Much like how Martin Heidegger speaks of “being thrown” (geworfen) into the world, mankind is thrown in an unprecedented state of affairs where the world is faced with a global crisis affecting the globe putting to test the systems that mankind has been chiseling through the ages. The systems – economic, social, or political – are a testament to the knowledge building process throughout the history of mankind. How well these systems have handled a global crisis is one of the most important parameters of its effectiveness, if not the most. Amid such a crisis, there lies the opportunity for a more evaluative approach to understanding the workings behind the knowledge building system itself vis-à-vis epistemological analysis, which is part and parcel of the philosophical endeavor of the search for truth and seeking its validity.
Since the pandemic has triggered countries to declare a lockdown and consequently a period of quarantine accompanied by social distancing norms, the questions of philosophical significance have the opportune moment to appear in the mind of individuals more than ever. The questions of “what is life?”, and the “what is the purpose of life?” admittedly are some of the primal questions that philosophy seeks to answer. The quarantine provides individuals with the time to explore and be introduced to the wonders that lie beneath the seemingly daunting sphere of philosophy. It can be comforting to read the words of great thinkers that have lived in the past, and who have faced similar circumstances of peril. In the era of hyper-connected social networking, it is easy to lose sight of oneself and being true to oneself. As a part of such a structure, individuals tend to participate in what is the easiest route to pleasure seeking, and not necessarily even seek that which provides a more prolonged pleasure. In terms of the internet, there are ample avenues to explore when it comes to entertaining oneself. There are social media influencers who intentionally or unintentionally guide your likes and dislikes of commodities presented to you by corporations for profit-making, and thereby masking what you would have liked or disliked hadn’t you seen your favorite social media star sponsor it or vouch for it. Often, it is relatively harmless, but the power of social media and the internet exceeds merely influencing your purchase decisions for commodities in the market. The internet possesses the power to influence one’s lifestyle and even shape your opinion on issues of national or international significance. Understanding the specifications and the contents of a product from a person who purchased it and used it does not have negative implications for one’s life except for the purchase of a misrepresented product, perhaps. When it comes to opinions shared by social media influencers who are well known due to the social media clout they have accrued due to the content they have made which are not necessarily intellectually enriching or worthwhile for an individual’s life, an avid follower of the social media influencer takes that shared opinion without further scrutiny into it. In this case, the opinion of the social media influencer is taken by the avid viewer as knowledge, and as such forms an opinion similar to the social media influencer. The point here is not to generalize and claim that this always holds true, but the potential exists for it to happen, and the less critical minded individuals fall prey to having their opinions shaped by some ill-informed influencers. The source of knowledge, therefore, is of primary importance when deciding upon matters of life and death, or even pondering upon political and social issues. That is not to say that the internet is the harbinger of fake news and misinformation. It is only to point to the fact that consumer discretion is more important than has ever been. To that end, philosophy and that the critical equipment it provides is a step in the right direction.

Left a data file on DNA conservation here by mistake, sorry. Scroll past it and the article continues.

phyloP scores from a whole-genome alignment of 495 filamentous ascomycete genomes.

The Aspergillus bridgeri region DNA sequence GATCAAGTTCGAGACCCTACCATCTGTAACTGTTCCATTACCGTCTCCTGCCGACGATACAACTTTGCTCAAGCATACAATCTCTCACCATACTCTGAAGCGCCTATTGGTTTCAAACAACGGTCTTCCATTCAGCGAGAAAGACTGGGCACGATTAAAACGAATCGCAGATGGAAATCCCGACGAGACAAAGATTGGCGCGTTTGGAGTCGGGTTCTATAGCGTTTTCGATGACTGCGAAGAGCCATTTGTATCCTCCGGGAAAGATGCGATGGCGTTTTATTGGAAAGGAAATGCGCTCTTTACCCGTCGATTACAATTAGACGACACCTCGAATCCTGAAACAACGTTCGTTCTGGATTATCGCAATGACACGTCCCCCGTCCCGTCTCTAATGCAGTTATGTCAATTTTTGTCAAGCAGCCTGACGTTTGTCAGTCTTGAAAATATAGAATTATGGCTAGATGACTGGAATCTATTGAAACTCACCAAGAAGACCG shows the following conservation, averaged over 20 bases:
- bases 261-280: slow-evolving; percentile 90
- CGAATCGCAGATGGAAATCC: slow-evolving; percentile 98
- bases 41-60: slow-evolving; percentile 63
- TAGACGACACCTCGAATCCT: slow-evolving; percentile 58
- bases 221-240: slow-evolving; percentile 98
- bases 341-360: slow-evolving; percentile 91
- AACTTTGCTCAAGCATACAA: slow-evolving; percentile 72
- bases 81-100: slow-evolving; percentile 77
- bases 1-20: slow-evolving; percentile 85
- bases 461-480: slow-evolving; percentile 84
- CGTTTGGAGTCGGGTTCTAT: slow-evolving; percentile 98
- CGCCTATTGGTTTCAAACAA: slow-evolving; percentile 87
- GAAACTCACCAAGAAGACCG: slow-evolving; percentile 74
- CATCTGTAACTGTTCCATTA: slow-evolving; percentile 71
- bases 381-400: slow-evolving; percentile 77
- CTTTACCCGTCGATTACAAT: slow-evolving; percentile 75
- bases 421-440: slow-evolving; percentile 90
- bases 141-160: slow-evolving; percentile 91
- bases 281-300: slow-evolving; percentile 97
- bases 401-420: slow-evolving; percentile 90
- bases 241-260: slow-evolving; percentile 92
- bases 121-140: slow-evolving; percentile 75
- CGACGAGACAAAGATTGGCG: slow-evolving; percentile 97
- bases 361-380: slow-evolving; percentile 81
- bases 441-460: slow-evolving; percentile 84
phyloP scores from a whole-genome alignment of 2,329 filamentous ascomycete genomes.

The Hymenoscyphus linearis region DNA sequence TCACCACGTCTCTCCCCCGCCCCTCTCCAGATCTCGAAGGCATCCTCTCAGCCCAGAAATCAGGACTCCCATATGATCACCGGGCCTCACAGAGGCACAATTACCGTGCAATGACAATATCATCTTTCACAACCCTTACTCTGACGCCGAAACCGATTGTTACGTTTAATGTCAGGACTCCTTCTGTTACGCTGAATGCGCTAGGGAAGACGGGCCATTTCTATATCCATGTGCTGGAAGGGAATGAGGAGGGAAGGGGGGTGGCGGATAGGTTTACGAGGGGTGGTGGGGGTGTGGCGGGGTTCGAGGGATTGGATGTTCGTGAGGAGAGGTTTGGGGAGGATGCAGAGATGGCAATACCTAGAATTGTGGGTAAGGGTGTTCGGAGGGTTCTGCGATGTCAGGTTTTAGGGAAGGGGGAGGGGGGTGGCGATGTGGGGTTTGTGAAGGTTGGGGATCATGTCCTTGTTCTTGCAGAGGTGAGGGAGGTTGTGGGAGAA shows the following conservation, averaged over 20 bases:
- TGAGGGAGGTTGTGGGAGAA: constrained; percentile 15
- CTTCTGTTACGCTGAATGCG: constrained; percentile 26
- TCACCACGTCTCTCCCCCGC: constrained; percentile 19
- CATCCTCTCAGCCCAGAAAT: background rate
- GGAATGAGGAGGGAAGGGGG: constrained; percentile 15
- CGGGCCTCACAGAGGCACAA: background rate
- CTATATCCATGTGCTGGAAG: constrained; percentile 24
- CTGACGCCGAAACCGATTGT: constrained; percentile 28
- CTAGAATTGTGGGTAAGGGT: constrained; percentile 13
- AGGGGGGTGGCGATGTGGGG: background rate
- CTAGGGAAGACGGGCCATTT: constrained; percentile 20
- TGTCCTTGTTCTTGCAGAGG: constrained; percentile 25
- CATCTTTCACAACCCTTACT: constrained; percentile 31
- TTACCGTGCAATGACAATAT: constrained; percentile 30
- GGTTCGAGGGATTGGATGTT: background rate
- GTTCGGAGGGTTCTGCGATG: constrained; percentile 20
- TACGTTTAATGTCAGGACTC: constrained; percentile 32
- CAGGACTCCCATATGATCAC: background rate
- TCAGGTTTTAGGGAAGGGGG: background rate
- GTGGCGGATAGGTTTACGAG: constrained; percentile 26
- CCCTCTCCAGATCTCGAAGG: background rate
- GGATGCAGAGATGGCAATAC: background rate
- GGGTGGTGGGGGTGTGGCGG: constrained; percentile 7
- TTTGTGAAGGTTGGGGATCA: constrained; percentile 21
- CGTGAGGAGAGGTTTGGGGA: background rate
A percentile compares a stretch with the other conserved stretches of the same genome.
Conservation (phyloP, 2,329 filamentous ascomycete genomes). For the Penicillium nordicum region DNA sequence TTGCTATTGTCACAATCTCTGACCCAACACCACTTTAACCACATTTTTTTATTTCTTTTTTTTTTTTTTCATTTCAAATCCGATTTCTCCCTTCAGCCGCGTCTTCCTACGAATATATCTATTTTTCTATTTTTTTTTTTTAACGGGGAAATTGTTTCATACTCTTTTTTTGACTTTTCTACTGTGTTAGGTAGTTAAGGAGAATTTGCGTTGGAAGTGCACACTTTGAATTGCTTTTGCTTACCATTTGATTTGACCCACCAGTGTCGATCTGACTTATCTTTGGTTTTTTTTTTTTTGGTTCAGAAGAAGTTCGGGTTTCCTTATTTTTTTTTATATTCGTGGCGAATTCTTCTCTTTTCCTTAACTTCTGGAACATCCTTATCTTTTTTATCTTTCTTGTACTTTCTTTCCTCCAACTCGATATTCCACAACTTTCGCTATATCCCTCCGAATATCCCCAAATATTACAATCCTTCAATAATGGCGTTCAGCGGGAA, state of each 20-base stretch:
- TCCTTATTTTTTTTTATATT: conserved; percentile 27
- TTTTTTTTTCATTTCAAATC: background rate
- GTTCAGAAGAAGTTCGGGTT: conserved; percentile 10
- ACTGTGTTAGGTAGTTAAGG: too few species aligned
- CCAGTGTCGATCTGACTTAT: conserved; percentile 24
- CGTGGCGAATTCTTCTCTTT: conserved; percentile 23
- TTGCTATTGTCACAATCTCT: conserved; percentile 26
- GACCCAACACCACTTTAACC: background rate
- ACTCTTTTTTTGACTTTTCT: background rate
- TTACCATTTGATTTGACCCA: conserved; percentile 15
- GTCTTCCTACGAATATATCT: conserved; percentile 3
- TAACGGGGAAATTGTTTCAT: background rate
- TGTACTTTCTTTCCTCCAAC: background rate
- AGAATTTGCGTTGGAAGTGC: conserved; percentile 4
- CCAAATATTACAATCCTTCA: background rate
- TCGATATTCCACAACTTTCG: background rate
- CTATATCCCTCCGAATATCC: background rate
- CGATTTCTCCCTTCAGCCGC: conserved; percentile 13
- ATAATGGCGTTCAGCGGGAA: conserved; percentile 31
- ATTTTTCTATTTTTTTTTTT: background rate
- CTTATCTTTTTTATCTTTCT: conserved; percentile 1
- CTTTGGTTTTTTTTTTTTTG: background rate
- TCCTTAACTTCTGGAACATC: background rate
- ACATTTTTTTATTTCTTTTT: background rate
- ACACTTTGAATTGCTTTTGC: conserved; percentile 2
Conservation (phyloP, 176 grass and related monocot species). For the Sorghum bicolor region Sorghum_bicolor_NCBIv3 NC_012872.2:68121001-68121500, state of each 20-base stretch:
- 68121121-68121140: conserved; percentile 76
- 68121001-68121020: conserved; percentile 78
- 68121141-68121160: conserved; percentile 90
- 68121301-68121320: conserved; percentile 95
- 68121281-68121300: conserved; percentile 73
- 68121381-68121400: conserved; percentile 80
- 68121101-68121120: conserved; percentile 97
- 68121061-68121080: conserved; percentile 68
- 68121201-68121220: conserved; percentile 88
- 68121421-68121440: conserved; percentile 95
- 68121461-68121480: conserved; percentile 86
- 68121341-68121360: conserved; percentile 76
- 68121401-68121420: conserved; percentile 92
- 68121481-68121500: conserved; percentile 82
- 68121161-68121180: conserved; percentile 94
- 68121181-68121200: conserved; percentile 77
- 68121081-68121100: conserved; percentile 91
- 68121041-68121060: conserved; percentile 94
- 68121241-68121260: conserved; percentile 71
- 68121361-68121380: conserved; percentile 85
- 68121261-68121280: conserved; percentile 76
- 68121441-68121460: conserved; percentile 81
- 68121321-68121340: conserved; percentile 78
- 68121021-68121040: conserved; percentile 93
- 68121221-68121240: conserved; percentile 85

As pointed out earlier, hedonistic tendencies of individuals are met much easier with access to the internet and the advancement of technologies. Rather than a qualitative hedonistic pleasure as propounded by the utilitarian thinker J. S. Mill, the tendency is towards a more quantitative hedonistic approach. With an introduction to the philosophical underpinnings of such a psyche, an individual would choose more wisely when it comes to the entertainment consumed even in the instance of a hedonistic pursuit. Apart from the nuanced segmentation of hedonism, the knowledge of what hedonism is and what it entails gives an individual a better perspective to decide for the life choices to be made. The case for hedonism can be made if one so wishes and feels it justified to do so. It simply means that it opens the world to be seen as a mosaic of ideas and theories rather than a binary of this and that. Understanding hedonism as a concept and having the ability for reasoning about it could raise self-awareness and aid in building an individual’s personality traits. Having an instance of practice of the aforementioned hedonism supplements the understanding of the concept of hedonism itself. It is necessary to keep in mind that both praxis and theory must accompany one another. The lack of either one makes it difficult to discern as a consumer of public opinion when trying to synthesis what one hears.